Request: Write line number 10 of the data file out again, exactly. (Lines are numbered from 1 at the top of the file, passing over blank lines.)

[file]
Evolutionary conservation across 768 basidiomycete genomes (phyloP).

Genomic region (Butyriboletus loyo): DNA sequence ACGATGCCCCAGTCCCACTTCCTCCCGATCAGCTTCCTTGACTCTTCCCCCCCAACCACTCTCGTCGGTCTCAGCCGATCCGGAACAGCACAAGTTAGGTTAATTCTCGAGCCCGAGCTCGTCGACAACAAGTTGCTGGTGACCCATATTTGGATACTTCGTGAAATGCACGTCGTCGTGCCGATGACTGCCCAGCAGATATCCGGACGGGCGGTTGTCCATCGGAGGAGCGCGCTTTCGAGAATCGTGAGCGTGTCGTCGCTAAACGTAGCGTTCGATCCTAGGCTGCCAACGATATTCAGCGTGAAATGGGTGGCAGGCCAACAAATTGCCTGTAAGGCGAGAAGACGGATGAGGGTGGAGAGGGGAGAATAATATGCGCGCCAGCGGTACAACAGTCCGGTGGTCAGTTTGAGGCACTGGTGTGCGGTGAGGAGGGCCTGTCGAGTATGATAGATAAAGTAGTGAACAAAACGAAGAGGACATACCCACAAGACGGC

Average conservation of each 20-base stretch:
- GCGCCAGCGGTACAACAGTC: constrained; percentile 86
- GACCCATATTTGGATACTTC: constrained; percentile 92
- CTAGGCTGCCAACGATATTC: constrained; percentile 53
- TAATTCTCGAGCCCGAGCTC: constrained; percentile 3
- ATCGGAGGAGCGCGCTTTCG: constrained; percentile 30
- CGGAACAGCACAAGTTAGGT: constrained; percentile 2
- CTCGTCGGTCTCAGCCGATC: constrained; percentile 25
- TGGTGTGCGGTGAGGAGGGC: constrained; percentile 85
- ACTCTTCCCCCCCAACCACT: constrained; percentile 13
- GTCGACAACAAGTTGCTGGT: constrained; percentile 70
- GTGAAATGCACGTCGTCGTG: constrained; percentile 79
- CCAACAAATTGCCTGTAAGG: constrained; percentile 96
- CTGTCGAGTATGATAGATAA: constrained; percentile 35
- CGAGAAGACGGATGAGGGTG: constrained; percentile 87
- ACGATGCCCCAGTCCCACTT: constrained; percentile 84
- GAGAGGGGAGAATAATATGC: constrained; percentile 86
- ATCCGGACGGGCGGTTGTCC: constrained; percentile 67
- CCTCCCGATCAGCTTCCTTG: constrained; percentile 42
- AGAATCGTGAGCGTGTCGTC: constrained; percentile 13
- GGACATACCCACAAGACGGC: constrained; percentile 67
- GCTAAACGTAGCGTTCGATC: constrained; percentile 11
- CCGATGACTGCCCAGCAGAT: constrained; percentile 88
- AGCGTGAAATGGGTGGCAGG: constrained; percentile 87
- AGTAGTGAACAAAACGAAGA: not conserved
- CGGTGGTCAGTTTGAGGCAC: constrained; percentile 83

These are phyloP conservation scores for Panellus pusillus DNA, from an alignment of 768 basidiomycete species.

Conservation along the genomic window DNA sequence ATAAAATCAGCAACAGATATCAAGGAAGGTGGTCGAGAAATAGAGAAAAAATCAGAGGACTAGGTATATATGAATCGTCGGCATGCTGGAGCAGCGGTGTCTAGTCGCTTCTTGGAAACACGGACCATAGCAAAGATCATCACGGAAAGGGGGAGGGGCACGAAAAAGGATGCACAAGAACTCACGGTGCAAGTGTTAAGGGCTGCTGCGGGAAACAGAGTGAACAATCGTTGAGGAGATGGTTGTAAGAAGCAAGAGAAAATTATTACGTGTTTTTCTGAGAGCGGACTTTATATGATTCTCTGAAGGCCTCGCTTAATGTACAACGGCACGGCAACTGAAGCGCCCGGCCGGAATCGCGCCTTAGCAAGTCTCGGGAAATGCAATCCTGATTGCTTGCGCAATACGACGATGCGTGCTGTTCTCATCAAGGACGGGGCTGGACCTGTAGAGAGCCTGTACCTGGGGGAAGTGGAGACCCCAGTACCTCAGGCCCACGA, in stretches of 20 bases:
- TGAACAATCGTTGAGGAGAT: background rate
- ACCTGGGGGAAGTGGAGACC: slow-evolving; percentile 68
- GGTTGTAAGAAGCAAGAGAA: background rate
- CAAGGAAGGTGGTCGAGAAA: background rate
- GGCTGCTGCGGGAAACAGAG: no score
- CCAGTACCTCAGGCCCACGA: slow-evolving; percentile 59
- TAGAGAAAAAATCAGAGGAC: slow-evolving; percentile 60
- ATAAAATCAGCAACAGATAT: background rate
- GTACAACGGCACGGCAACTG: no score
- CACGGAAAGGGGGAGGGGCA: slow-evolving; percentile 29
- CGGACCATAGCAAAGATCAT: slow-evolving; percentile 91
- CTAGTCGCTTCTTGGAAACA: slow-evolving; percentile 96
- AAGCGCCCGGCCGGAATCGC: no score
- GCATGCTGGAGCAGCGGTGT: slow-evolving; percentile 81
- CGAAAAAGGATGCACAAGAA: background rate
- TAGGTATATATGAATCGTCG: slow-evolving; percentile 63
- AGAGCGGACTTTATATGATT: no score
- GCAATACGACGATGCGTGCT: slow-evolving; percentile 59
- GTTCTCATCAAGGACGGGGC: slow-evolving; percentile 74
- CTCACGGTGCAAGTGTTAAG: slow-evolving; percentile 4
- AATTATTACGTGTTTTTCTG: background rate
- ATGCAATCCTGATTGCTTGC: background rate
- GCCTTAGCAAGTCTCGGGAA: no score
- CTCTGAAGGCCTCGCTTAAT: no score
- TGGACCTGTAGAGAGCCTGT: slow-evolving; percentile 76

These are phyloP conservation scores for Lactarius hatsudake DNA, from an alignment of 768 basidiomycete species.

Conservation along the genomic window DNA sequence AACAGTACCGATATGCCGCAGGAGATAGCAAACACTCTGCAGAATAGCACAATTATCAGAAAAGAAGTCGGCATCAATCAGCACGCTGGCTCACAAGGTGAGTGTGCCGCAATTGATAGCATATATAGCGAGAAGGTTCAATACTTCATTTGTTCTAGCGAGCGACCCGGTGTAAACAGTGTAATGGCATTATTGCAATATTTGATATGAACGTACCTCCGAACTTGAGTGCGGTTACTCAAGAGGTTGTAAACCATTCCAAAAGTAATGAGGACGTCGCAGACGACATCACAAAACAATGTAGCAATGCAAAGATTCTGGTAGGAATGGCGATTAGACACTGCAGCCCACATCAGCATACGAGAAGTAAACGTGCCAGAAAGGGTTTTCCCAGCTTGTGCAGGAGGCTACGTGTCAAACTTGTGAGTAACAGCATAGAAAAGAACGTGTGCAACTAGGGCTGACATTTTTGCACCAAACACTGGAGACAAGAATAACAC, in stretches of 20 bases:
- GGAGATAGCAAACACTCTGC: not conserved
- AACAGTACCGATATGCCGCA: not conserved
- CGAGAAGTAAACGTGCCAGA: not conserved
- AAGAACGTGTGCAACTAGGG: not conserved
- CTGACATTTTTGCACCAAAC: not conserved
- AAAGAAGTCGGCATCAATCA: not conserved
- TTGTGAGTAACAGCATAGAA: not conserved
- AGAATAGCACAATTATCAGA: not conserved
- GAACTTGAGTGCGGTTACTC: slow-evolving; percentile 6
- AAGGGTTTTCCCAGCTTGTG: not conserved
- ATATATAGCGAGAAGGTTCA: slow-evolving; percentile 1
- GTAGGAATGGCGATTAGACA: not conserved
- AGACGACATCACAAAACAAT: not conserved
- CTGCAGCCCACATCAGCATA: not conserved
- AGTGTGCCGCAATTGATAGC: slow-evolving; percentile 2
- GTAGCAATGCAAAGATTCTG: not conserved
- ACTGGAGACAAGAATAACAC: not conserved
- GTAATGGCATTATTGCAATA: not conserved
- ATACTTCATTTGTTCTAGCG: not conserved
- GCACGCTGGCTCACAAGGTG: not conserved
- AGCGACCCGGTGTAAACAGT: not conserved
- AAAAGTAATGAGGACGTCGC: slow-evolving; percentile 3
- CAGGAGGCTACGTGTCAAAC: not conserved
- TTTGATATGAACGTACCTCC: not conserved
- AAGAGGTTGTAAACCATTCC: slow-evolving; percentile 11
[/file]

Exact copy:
- CTCGTCGGTCTCAGCCGATC: constrained; percentile 25